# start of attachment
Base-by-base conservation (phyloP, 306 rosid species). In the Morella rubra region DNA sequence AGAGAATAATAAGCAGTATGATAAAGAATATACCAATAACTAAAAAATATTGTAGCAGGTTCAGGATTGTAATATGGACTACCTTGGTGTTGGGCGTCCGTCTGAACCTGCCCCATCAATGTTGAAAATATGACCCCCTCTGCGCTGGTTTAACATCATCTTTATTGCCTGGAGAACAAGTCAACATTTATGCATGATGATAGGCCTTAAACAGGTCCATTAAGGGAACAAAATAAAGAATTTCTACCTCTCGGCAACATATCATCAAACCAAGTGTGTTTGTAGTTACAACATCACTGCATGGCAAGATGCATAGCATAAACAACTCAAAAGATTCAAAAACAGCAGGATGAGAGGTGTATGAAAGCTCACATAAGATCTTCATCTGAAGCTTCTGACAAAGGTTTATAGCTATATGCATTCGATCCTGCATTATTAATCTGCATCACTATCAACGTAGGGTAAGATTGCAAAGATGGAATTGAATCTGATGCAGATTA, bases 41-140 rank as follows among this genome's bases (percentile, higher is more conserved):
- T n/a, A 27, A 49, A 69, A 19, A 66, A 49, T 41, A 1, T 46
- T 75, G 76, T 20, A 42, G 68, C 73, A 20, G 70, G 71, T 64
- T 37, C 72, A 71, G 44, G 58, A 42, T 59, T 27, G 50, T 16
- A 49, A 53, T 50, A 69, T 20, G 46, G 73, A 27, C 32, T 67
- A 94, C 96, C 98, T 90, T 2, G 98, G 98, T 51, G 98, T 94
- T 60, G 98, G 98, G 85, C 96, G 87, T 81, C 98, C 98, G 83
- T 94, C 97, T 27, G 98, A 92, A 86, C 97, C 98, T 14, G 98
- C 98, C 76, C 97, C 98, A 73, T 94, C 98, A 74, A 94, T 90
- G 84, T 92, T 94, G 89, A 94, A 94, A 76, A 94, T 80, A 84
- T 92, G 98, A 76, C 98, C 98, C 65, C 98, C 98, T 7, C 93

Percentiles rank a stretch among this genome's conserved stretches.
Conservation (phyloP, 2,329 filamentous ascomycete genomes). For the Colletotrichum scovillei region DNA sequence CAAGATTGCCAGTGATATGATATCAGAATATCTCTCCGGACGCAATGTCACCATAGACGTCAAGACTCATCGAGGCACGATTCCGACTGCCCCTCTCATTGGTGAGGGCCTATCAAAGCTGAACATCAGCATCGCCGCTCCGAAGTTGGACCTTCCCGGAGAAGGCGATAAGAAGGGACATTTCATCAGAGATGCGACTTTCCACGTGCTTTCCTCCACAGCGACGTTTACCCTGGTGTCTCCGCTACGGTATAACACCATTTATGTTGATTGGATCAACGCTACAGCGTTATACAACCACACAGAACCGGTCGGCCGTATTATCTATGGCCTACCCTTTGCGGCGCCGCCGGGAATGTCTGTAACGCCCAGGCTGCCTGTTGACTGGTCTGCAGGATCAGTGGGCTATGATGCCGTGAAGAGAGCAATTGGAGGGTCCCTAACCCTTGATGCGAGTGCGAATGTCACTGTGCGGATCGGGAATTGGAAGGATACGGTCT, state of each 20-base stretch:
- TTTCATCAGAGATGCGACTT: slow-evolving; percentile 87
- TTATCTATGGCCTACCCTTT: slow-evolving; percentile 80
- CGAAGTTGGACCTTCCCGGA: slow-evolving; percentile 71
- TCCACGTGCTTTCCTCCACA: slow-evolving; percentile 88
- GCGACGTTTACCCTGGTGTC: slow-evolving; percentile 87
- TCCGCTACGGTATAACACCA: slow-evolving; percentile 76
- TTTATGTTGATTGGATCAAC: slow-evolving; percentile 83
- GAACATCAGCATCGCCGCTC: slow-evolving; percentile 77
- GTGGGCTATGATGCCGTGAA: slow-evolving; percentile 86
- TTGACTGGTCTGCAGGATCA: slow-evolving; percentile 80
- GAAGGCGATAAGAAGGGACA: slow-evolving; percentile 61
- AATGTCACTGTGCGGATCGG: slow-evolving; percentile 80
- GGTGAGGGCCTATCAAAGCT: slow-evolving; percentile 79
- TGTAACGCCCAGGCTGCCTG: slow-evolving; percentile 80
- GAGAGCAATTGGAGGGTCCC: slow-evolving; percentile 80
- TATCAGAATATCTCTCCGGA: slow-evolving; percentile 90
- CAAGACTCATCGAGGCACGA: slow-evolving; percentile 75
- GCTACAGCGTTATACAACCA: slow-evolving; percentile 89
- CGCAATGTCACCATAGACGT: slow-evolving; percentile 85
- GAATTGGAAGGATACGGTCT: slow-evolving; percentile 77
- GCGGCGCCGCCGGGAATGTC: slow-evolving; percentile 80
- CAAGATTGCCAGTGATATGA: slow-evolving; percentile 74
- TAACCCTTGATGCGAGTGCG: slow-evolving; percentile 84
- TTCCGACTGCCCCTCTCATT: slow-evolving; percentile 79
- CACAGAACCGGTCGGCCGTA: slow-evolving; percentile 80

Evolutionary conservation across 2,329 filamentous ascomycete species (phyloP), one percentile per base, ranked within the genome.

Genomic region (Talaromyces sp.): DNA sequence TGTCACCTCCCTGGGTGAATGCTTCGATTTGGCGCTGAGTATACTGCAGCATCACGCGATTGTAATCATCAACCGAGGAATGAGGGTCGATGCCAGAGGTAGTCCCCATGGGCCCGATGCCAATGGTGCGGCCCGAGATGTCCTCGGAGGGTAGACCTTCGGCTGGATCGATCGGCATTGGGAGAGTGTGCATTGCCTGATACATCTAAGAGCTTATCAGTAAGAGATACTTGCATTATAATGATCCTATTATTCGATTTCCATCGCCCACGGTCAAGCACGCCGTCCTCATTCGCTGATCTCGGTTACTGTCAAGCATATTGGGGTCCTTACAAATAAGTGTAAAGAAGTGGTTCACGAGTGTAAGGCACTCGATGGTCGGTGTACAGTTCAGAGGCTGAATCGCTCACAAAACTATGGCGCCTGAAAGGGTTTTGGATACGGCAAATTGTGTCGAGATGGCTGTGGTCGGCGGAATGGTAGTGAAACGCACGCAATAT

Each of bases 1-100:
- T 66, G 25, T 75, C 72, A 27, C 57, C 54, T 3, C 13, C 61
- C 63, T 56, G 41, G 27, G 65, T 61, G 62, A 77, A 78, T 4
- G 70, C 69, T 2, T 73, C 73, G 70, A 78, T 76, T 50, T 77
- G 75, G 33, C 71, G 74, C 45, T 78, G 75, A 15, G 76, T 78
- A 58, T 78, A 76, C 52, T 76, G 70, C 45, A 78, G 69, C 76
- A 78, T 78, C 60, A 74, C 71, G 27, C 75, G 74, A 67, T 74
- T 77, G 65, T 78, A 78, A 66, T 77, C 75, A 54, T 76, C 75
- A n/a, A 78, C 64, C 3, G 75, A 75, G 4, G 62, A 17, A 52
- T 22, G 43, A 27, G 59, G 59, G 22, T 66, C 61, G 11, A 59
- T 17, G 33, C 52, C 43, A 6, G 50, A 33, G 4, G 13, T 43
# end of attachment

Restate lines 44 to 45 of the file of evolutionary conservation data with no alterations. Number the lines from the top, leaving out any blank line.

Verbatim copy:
- G 70, C 69, T 2, T 73, C 73, G 70, A 78, T 76, T 50, T 77
- G 75, G 33, C 71, G 74, C 45, T 78, G 75, A 15, G 76, T 78